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This picture taken on December 5, 2016 shows a city officer displaying a QR code on his fingernail near the Iruma city hall in Iruma, Saitama prefecture, a western suburb of Tokyo.
A Japanese city has introduced a novel way to keep track of senior citizens with dementia who are prone to getting lost — tagging their fingers and toes with scan-able barcodes.
| Photo Credit: AFP

Japanese engineer Masahiro Hara, known for inventing the ubiquitous ‘QR code’ nearly 30 years ago, announced on Friday that he is now working on a new version of the popular tracking system.

Unlike the present black and white QR code design, the new version will have more colours and may be rectangular in shape rather than current square pattern, said Hara while talking to reporters on the Karnavati University campus in Uvarsad village of Gandhinagar district.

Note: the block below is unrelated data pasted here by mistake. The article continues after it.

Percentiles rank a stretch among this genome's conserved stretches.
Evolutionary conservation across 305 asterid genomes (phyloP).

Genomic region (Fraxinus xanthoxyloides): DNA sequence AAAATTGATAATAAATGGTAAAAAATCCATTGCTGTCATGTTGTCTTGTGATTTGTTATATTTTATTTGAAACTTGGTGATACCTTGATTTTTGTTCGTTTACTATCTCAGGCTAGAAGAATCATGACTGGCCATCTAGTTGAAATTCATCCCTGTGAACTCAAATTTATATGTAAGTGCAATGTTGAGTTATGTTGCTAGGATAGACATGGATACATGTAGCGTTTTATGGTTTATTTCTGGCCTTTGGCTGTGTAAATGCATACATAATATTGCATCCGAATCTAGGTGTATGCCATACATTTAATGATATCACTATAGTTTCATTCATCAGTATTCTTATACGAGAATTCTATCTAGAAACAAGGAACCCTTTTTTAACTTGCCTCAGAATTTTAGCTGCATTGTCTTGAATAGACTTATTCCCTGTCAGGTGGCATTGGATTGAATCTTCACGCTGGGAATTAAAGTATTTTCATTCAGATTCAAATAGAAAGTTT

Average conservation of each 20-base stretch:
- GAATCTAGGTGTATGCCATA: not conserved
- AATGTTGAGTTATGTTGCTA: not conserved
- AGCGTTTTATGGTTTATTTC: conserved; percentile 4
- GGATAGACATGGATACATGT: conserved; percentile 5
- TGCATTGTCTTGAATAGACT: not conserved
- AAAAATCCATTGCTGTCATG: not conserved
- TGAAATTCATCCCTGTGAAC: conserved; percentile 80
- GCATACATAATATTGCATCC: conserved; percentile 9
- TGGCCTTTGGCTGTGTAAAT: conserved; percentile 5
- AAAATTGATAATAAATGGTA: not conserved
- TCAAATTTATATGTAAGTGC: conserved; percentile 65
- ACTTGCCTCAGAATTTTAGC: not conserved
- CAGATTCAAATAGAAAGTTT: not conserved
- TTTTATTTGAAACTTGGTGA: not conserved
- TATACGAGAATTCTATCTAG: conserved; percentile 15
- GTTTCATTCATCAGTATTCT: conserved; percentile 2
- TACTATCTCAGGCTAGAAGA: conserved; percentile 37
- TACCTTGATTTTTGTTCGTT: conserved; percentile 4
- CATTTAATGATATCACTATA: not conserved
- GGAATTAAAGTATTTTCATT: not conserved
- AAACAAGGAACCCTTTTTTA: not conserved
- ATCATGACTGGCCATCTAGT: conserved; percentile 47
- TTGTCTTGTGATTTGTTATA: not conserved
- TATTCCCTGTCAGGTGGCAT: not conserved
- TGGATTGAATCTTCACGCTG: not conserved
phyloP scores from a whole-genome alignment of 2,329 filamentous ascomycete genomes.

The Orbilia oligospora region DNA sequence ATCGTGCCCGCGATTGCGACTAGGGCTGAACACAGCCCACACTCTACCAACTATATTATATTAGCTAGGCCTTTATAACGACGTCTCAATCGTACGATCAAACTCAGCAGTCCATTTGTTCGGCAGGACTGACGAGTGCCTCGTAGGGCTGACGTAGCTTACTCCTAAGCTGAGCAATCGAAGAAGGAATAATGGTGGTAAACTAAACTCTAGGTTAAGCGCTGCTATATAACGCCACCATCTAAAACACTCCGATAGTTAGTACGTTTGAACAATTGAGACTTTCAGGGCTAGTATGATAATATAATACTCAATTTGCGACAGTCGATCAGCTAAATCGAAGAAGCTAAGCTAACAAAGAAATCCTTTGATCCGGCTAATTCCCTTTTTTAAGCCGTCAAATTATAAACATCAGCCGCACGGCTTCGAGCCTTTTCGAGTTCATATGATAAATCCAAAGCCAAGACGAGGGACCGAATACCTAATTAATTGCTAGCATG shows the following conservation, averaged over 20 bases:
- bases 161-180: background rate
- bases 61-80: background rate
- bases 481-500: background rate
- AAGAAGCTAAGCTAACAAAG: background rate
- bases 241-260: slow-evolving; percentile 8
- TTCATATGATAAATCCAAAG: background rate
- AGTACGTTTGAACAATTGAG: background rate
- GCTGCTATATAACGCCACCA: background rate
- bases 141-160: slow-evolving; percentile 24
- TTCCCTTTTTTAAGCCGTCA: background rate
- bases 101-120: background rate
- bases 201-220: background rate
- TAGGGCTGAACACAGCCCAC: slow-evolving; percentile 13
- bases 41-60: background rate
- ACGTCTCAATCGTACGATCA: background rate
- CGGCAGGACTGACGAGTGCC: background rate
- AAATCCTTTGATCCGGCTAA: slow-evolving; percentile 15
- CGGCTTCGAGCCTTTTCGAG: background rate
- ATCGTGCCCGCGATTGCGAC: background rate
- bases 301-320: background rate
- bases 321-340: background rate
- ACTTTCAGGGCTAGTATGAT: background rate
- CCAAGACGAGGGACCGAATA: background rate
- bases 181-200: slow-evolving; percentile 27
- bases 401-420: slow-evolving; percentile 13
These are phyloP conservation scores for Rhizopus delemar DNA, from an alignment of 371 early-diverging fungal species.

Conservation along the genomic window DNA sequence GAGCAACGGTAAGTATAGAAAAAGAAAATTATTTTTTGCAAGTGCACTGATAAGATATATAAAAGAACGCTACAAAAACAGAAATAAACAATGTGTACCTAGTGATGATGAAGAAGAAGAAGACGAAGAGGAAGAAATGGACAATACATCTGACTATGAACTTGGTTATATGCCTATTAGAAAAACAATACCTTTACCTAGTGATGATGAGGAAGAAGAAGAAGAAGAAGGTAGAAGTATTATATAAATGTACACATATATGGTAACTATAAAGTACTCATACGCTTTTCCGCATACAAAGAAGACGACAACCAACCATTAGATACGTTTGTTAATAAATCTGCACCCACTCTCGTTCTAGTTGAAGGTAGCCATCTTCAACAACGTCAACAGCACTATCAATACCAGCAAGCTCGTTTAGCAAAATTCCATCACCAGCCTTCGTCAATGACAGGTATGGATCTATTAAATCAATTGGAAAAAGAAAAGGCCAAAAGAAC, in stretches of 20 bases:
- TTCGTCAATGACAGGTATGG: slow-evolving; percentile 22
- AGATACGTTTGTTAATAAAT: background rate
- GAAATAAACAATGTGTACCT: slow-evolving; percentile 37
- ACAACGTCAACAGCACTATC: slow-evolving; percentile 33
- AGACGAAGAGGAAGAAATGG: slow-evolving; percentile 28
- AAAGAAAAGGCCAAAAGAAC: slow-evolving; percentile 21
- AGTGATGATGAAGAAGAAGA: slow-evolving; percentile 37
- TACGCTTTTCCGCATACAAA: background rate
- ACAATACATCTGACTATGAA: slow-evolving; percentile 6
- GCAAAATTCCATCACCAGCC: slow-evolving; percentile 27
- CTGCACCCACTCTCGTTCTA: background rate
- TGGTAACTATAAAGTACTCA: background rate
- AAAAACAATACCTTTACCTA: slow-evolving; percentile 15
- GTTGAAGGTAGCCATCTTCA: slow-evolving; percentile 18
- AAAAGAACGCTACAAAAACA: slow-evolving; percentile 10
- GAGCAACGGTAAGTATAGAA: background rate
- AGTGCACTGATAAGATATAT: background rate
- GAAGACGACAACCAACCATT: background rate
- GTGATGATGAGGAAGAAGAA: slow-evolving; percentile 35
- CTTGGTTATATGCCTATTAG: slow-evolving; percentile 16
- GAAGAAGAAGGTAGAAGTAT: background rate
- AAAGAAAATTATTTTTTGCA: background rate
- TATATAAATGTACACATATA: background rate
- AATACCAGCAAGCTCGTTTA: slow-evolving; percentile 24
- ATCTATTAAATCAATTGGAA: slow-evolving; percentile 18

“I am in the process of inventing a new QR code. It will take some time though. Unlike the current version, the new code system will have colours and it may be rectangular rather than the present square shape,” said Hara, who was on his maiden trip to India.

The new QR (quick response) code will be designed in such a way that it will be able to store more information compared to the present design, he said.

Hara was invited by the university to address students as part of a three-day event, “Ahmedabad Design Week 4.0”, which began on Friday.

Hara invented the QR code in 1994 to track car parts while he was working for a Japanese company. It was developed as an alternative to the barcode system.

According to experts, the QR code can hold hundred times more information than a barcode because of its design.

While the system was primarily invented to cater to manufacturing and retail industries, the QR code system has found many uses today, such as for making UPI (Unified Payments Interface) payments, using smart phones or to track COVID-19 vaccination beneficiaries.


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#code #colours #hold #data #Japanese #inventor #Hara

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